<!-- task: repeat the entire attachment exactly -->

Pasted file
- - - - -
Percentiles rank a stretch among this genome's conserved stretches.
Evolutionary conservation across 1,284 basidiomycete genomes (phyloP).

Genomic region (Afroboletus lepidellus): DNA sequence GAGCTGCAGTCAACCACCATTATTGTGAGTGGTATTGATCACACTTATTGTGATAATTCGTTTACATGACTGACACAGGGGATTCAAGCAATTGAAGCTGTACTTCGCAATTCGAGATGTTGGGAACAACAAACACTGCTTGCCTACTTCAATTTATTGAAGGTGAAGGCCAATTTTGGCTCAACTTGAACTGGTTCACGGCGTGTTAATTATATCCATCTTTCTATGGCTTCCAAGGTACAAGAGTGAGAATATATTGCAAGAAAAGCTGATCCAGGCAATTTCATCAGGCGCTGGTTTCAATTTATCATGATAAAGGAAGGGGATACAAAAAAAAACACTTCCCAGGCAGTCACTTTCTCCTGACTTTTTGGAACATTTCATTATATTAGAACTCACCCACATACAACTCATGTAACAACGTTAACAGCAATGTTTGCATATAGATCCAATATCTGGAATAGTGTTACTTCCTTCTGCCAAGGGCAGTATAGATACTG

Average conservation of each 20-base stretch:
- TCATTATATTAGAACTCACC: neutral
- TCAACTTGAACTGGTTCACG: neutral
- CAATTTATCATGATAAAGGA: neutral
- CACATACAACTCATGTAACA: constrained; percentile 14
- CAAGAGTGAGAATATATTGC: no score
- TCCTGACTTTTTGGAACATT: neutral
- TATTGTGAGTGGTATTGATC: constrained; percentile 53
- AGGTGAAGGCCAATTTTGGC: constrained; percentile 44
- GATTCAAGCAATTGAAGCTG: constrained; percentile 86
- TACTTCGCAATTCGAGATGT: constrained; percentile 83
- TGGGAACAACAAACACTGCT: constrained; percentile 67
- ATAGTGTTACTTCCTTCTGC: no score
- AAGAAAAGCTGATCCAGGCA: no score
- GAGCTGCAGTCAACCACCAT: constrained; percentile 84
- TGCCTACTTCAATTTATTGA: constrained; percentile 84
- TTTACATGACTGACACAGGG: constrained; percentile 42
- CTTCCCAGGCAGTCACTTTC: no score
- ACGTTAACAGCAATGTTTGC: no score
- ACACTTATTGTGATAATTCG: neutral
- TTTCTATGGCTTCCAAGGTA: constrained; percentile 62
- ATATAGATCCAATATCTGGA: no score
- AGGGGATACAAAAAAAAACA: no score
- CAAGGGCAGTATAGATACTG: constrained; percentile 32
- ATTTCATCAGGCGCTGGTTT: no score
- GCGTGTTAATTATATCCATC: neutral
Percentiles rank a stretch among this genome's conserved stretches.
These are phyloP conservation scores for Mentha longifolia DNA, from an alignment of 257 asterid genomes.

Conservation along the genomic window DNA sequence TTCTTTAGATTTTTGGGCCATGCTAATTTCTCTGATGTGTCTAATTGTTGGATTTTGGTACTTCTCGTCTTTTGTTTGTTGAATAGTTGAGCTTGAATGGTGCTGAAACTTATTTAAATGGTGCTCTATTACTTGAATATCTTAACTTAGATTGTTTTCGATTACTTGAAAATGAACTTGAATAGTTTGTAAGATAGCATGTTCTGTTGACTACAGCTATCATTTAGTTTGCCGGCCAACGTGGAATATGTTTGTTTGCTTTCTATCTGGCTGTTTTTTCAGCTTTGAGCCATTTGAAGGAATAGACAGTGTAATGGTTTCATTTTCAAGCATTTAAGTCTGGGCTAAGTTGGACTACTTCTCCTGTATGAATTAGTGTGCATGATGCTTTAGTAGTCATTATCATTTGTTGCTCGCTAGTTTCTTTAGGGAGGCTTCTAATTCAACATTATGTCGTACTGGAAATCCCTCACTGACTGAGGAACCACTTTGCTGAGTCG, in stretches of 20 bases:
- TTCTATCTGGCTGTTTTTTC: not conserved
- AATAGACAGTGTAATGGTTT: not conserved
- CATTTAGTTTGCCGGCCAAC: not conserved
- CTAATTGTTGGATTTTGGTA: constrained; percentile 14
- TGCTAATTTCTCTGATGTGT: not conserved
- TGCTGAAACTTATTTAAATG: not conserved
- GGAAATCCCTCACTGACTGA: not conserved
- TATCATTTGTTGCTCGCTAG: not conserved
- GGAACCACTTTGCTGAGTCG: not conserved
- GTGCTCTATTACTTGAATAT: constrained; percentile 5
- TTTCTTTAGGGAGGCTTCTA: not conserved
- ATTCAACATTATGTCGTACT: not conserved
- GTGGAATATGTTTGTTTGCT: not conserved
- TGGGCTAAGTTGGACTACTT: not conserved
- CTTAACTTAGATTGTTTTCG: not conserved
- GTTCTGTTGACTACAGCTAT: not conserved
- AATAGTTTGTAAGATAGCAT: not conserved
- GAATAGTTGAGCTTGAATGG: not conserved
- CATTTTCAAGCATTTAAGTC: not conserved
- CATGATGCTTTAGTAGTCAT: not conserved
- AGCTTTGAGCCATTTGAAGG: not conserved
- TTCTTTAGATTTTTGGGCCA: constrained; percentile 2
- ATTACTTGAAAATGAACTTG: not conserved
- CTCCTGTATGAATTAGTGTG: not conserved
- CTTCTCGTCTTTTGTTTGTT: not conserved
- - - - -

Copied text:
Percentiles rank a stretch among this genome's conserved stretches.
Evolutionary conservation across 1,284 basidiomycete genomes (phyloP).

Genomic region (Afroboletus lepidellus): DNA sequence GAGCTGCAGTCAACCACCATTATTGTGAGTGGTATTGATCACACTTATTGTGATAATTCGTTTACATGACTGACACAGGGGATTCAAGCAATTGAAGCTGTACTTCGCAATTCGAGATGTTGGGAACAACAAACACTGCTTGCCTACTTCAATTTATTGAAGGTGAAGGCCAATTTTGGCTCAACTTGAACTGGTTCACGGCGTGTTAATTATATCCATCTTTCTATGGCTTCCAAGGTACAAGAGTGAGAATATATTGCAAGAAAAGCTGATCCAGGCAATTTCATCAGGCGCTGGTTTCAATTTATCATGATAAAGGAAGGGGATACAAAAAAAAACACTTCCCAGGCAGTCACTTTCTCCTGACTTTTTGGAACATTTCATTATATTAGAACTCACCCACATACAACTCATGTAACAACGTTAACAGCAATGTTTGCATATAGATCCAATATCTGGAATAGTGTTACTTCCTTCTGCCAAGGGCAGTATAGATACTG

Average conservation of each 20-base stretch:
- TCATTATATTAGAACTCACC: neutral
- TCAACTTGAACTGGTTCACG: neutral
- CAATTTATCATGATAAAGGA: neutral
- CACATACAACTCATGTAACA: constrained; percentile 14
- CAAGAGTGAGAATATATTGC: no score
- TCCTGACTTTTTGGAACATT: neutral
- TATTGTGAGTGGTATTGATC: constrained; percentile 53
- AGGTGAAGGCCAATTTTGGC: constrained; percentile 44
- GATTCAAGCAATTGAAGCTG: constrained; percentile 86
- TACTTCGCAATTCGAGATGT: constrained; percentile 83
- TGGGAACAACAAACACTGCT: constrained; percentile 67
- ATAGTGTTACTTCCTTCTGC: no score
- AAGAAAAGCTGATCCAGGCA: no score
- GAGCTGCAGTCAACCACCAT: constrained; percentile 84
- TGCCTACTTCAATTTATTGA: constrained; percentile 84
- TTTACATGACTGACACAGGG: constrained; percentile 42
- CTTCCCAGGCAGTCACTTTC: no score
- ACGTTAACAGCAATGTTTGC: no score
- ACACTTATTGTGATAATTCG: neutral
- TTTCTATGGCTTCCAAGGTA: constrained; percentile 62
- ATATAGATCCAATATCTGGA: no score
- AGGGGATACAAAAAAAAACA: no score
- CAAGGGCAGTATAGATACTG: constrained; percentile 32
- ATTTCATCAGGCGCTGGTTT: no score
- GCGTGTTAATTATATCCATC: neutral
Percentiles rank a stretch among this genome's conserved stretches.
These are phyloP conservation scores for Mentha longifolia DNA, from an alignment of 257 asterid genomes.

Conservation along the genomic window DNA sequence TTCTTTAGATTTTTGGGCCATGCTAATTTCTCTGATGTGTCTAATTGTTGGATTTTGGTACTTCTCGTCTTTTGTTTGTTGAATAGTTGAGCTTGAATGGTGCTGAAACTTATTTAAATGGTGCTCTATTACTTGAATATCTTAACTTAGATTGTTTTCGATTACTTGAAAATGAACTTGAATAGTTTGTAAGATAGCATGTTCTGTTGACTACAGCTATCATTTAGTTTGCCGGCCAACGTGGAATATGTTTGTTTGCTTTCTATCTGGCTGTTTTTTCAGCTTTGAGCCATTTGAAGGAATAGACAGTGTAATGGTTTCATTTTCAAGCATTTAAGTCTGGGCTAAGTTGGACTACTTCTCCTGTATGAATTAGTGTGCATGATGCTTTAGTAGTCATTATCATTTGTTGCTCGCTAGTTTCTTTAGGGAGGCTTCTAATTCAACATTATGTCGTACTGGAAATCCCTCACTGACTGAGGAACCACTTTGCTGAGTCG, in stretches of 20 bases:
- TTCTATCTGGCTGTTTTTTC: not conserved
- AATAGACAGTGTAATGGTTT: not conserved
- CATTTAGTTTGCCGGCCAAC: not conserved
- CTAATTGTTGGATTTTGGTA: constrained; percentile 14
- TGCTAATTTCTCTGATGTGT: not conserved
- TGCTGAAACTTATTTAAATG: not conserved
- GGAAATCCCTCACTGACTGA: not conserved
- TATCATTTGTTGCTCGCTAG: not conserved
- GGAACCACTTTGCTGAGTCG: not conserved
- GTGCTCTATTACTTGAATAT: constrained; percentile 5
- TTTCTTTAGGGAGGCTTCTA: not conserved
- ATTCAACATTATGTCGTACT: not conserved
- GTGGAATATGTTTGTTTGCT: not conserved
- TGGGCTAAGTTGGACTACTT: not conserved
- CTTAACTTAGATTGTTTTCG: not conserved
- GTTCTGTTGACTACAGCTAT: not conserved
- AATAGTTTGTAAGATAGCAT: not conserved
- GAATAGTTGAGCTTGAATGG: not conserved
- CATTTTCAAGCATTTAAGTC: not conserved
- CATGATGCTTTAGTAGTCAT: not conserved
- AGCTTTGAGCCATTTGAAGG: not conserved
- TTCTTTAGATTTTTGGGCCA: constrained; percentile 2
- ATTACTTGAAAATGAACTTG: not conserved
- CTCCTGTATGAATTAGTGTG: not conserved
- CTTCTCGTCTTTTGTTTGTT: not conserved